It all started with one cane and one wheelchair.

That’s how Rosalba Valencia de Correa described the beginning of her nonprofit, Los Abuelos de Arteaga Michoacán.

Also known as The Happy Grandparents, Valencia de Correa created the nonprofit to benefit needy seniors in her hometown. Called Arteaga, the small town is in Michoacán, Mexico.

Valencia de Correa, who lives in American Canyon and is a senior caregiver by trade, said she felt compelled to help the elders in the town who live alone. Some had no food. Others could not walk or get out of bed.

“I feel for seniors. When I see seniors that need help, I need to help them.”

Gathering that first cane and wheelchair, which she bought at a garage sale, Valencia de Correa sent the items with some of her family members who were traveling to Arteaga in 2010.

The idea clicked and Valencia de Correa began to collect more durable medical equipment.

By March 2015, she’d gathered up 26 items including wheelchairs, walkers, crutches and transport chairs. After a trucking company offered to subsidize the shipping, the items were wrapped on four pallets and driven to Arteaga.

Some two dozen people in Arteaga, including two disabled children, were the grateful recipients, she said.

Valencia de Correa then started the “long and complicated” process of registering as a legal nonprofit in both the U.S. and Mexico.

“This is more than a hobby,” she said. “I wanted to do it right.”

Los Abuelos de Arteaga Michoacán and the Happy Grandparents have since earned official nonprofit status.

By July 2017, Valencia de Correa and volunteers had assembled their biggest donation haul yet: 1,200 items including hospital beds, canes, crutches, walkers, bath chairs, wheelchairs and more.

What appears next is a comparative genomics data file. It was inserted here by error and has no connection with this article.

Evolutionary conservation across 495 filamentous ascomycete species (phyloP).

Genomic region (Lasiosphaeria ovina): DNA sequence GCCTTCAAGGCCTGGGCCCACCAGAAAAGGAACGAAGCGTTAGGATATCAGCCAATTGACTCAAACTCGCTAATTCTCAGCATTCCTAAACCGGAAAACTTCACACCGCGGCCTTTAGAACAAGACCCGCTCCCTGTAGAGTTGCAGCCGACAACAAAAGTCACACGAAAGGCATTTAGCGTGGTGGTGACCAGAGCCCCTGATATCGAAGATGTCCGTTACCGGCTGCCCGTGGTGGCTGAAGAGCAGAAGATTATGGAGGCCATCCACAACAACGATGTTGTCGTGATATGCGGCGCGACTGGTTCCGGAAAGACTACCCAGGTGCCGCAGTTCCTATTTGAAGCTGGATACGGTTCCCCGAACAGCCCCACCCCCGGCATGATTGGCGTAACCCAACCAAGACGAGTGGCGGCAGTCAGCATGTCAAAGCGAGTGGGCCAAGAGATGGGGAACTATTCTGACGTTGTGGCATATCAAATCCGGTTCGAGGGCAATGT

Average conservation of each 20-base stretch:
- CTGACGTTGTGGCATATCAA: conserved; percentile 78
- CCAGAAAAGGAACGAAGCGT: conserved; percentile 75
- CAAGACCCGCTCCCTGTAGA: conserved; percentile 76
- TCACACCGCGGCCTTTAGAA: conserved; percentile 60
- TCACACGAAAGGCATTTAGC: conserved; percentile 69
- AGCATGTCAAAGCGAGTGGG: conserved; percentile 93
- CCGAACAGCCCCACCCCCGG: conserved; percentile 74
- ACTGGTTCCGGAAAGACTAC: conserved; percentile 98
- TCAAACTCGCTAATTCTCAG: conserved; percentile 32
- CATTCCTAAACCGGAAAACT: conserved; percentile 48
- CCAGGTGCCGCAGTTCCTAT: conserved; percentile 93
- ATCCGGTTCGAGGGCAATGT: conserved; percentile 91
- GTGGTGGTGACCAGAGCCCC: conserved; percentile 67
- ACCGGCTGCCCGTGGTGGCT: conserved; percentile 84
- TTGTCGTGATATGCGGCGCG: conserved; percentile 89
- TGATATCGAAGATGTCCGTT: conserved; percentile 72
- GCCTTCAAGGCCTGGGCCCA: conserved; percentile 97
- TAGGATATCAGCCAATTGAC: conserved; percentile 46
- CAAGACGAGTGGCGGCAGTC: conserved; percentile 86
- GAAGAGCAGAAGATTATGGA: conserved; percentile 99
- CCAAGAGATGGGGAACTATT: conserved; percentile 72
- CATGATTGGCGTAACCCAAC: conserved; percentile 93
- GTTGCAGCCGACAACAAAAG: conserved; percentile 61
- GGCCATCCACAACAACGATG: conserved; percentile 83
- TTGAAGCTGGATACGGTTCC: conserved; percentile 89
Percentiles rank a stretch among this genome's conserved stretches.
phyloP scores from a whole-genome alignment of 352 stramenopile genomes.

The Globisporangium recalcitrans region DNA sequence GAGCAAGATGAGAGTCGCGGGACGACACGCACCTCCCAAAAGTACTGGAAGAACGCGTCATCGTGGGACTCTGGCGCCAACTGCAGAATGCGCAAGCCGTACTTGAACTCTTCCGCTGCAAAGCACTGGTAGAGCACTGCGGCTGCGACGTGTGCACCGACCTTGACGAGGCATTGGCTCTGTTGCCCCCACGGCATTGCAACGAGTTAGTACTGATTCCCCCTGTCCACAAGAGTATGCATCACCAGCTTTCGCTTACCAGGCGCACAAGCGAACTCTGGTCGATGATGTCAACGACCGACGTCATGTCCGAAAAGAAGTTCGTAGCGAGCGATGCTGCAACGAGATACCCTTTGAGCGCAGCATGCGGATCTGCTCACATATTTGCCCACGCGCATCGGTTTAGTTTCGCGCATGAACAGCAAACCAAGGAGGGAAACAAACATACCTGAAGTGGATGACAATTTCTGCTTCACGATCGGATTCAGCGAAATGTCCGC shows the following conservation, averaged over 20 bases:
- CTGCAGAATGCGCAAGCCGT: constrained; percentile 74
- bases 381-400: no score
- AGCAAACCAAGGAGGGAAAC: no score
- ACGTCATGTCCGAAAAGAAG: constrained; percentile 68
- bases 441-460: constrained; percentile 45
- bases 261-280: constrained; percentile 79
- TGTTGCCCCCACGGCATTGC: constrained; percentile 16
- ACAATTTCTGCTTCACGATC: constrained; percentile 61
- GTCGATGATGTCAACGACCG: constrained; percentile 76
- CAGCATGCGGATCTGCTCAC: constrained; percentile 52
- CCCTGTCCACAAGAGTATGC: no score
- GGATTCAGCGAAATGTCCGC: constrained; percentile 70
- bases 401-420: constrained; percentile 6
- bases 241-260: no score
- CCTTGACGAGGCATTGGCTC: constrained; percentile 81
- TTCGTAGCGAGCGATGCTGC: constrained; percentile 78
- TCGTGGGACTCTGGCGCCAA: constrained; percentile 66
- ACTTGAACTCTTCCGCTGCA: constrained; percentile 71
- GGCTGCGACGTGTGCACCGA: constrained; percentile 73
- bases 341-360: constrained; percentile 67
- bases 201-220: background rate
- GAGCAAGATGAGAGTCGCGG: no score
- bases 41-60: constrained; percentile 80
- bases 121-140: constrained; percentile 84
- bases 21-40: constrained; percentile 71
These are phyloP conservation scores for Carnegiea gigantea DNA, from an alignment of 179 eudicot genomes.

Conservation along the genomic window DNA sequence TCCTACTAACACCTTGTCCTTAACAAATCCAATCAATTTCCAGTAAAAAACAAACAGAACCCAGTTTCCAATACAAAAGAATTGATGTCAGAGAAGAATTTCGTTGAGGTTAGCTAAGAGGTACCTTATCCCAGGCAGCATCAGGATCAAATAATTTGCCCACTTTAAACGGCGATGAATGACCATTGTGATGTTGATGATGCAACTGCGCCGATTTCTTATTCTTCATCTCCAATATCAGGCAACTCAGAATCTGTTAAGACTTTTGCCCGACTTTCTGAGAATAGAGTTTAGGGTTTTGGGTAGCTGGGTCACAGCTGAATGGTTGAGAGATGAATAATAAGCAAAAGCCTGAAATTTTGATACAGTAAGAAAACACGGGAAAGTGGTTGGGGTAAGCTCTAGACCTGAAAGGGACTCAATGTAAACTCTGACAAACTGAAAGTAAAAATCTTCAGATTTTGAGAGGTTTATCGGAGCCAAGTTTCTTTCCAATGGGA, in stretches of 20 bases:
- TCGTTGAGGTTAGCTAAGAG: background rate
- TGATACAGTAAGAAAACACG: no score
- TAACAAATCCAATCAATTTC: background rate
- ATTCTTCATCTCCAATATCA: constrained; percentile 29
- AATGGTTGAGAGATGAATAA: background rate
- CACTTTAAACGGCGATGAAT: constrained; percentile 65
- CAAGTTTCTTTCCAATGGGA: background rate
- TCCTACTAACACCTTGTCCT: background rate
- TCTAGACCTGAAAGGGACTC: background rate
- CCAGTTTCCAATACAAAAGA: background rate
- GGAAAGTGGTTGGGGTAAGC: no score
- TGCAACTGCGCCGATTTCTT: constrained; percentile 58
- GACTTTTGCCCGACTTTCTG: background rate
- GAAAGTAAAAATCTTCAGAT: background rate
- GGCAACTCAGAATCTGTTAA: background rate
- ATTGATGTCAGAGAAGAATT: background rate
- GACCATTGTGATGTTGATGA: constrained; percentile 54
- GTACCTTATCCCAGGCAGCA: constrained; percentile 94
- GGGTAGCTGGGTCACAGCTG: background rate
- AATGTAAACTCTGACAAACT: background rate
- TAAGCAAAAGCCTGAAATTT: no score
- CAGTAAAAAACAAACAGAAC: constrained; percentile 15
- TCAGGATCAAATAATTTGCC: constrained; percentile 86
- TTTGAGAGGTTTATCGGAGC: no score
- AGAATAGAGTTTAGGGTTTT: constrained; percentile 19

“We never realized how complicated” such a large delivery would become, she admitted. The shipping container became stuck at a port in Mexico and it took four months of pleas and negotiations to release the delivery.

“It was a big achievement,” she recalled.

Since then, Valencia de Correa has gathered up more than 2,300 items, all currently stored in a rental unit in American Canyon.

She and her nonprofit board are trying to raise some $4,800 to pay for the shipping of those items to Michoacán.

At the same time, the nonprofit has also begun to fund a meal delivery service in her hometown. Similar to Meals on Wheels in the U.S., it provides one meal a day to some 70 seniors who are homebound.

For just $150 a week, the group can rent a kitchen area and buy and prepare hot meals including soup, tortillas, rice and beans and vegetables.

About 15 volunteers in Arteaga help cook and deliver the food. Photos in a scrapbook she has created show the seniors receiving their meals. On Mother’s Day, special baskets were distributed to those seniors.

She hopes to create a senior center including a farm and nursery where the elders can be involved. A benefactor has already donated 5 acres for the land.

“It’s my dream” to build such a home, she said.

She’d also like to expand the service to other smaller towns similar to Arteaga.

“I feel blessed,” Valencia de Correa said. “It’s a great privilege” to help these seniors.

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Business Editor

Jennifer Huffman is the business editor and a general assignment reporter for the Napa Valley Register. I cover a wide variety of topics for the newspaper. I've been with the Register since 2005.